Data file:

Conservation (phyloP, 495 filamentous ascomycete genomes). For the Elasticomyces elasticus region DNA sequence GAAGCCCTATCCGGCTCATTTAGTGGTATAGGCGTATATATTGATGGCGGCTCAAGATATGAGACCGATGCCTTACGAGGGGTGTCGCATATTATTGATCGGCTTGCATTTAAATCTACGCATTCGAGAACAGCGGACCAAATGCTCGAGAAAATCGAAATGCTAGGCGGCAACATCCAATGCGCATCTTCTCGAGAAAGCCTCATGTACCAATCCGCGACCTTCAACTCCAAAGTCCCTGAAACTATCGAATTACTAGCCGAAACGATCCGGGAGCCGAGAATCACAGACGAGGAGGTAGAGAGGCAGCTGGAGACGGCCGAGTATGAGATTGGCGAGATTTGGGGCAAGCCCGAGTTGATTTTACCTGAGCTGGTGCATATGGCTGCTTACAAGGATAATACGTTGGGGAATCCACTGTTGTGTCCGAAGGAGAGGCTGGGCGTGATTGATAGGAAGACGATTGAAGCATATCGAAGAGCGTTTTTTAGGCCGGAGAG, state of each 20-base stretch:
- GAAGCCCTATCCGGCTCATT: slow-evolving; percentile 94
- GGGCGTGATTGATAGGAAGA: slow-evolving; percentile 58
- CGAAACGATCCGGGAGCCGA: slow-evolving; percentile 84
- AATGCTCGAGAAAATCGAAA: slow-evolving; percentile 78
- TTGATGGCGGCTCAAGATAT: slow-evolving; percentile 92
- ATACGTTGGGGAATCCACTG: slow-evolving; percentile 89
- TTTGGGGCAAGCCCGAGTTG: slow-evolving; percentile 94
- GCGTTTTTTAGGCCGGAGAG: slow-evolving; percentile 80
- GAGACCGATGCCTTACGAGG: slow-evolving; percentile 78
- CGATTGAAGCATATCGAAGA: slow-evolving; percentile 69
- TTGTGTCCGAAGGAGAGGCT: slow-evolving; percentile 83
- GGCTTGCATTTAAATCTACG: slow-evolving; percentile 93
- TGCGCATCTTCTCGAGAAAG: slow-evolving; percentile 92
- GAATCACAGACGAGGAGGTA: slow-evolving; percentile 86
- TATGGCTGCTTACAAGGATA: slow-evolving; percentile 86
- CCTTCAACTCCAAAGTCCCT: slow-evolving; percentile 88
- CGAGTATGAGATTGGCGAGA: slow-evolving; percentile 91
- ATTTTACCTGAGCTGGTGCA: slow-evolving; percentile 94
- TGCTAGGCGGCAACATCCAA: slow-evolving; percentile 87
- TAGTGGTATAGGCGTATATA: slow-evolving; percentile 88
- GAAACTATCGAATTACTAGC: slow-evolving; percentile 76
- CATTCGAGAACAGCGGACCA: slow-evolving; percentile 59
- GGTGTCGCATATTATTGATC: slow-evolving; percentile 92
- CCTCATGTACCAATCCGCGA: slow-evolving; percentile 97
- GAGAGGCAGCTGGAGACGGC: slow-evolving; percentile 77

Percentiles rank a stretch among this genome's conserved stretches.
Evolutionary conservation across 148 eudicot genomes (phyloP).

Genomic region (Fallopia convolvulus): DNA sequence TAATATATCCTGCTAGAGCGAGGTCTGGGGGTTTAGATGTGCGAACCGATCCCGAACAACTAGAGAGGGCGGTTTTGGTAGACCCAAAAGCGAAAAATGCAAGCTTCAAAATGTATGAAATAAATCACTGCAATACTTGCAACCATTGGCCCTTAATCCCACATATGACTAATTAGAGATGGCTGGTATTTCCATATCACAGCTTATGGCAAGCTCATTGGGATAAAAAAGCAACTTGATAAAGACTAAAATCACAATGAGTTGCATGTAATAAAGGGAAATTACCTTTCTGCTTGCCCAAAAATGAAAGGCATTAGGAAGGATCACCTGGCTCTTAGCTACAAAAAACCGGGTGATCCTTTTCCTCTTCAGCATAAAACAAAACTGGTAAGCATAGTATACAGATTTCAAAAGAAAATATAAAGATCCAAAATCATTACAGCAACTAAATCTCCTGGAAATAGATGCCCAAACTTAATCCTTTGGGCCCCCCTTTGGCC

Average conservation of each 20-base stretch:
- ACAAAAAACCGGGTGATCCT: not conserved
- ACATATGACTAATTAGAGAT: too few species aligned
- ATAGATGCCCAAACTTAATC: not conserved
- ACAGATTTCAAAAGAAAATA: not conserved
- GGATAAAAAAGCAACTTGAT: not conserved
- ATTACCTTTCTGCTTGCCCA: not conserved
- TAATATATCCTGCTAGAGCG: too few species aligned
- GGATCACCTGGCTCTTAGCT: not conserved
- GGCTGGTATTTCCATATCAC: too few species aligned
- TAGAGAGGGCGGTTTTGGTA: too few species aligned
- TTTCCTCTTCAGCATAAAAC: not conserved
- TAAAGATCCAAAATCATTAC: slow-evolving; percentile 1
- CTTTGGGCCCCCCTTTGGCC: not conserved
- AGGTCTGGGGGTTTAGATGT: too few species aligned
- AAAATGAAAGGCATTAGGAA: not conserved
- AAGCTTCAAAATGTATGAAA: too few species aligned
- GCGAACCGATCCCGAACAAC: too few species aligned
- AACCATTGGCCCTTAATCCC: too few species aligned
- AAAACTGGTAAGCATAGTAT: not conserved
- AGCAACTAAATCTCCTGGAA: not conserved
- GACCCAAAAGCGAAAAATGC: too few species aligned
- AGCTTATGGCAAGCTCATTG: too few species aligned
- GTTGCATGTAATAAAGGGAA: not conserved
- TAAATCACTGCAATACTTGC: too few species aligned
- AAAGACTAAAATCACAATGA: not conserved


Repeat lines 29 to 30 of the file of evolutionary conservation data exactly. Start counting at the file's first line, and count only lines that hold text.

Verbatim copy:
Genomic region (Fallopia convolvulus): DNA sequence TAATATATCCTGCTAGAGCGAGGTCTGGGGGTTTAGATGTGCGAACCGATCCCGAACAACTAGAGAGGGCGGTTTTGGTAGACCCAAAAGCGAAAAATGCAAGCTTCAAAATGTATGAAATAAATCACTGCAATACTTGCAACCATTGGCCCTTAATCCCACATATGACTAATTAGAGATGGCTGGTATTTCCATATCACAGCTTATGGCAAGCTCATTGGGATAAAAAAGCAACTTGATAAAGACTAAAATCACAATGAGTTGCATGTAATAAAGGGAAATTACCTTTCTGCTTGCCCAAAAATGAAAGGCATTAGGAAGGATCACCTGGCTCTTAGCTACAAAAAACCGGGTGATCCTTTTCCTCTTCAGCATAAAACAAAACTGGTAAGCATAGTATACAGATTTCAAAAGAAAATATAAAGATCCAAAATCATTACAGCAACTAAATCTCCTGGAAATAGATGCCCAAACTTAATCCTTTGGGCCCCCCTTTGGCC

Average conservation of each 20-base stretch: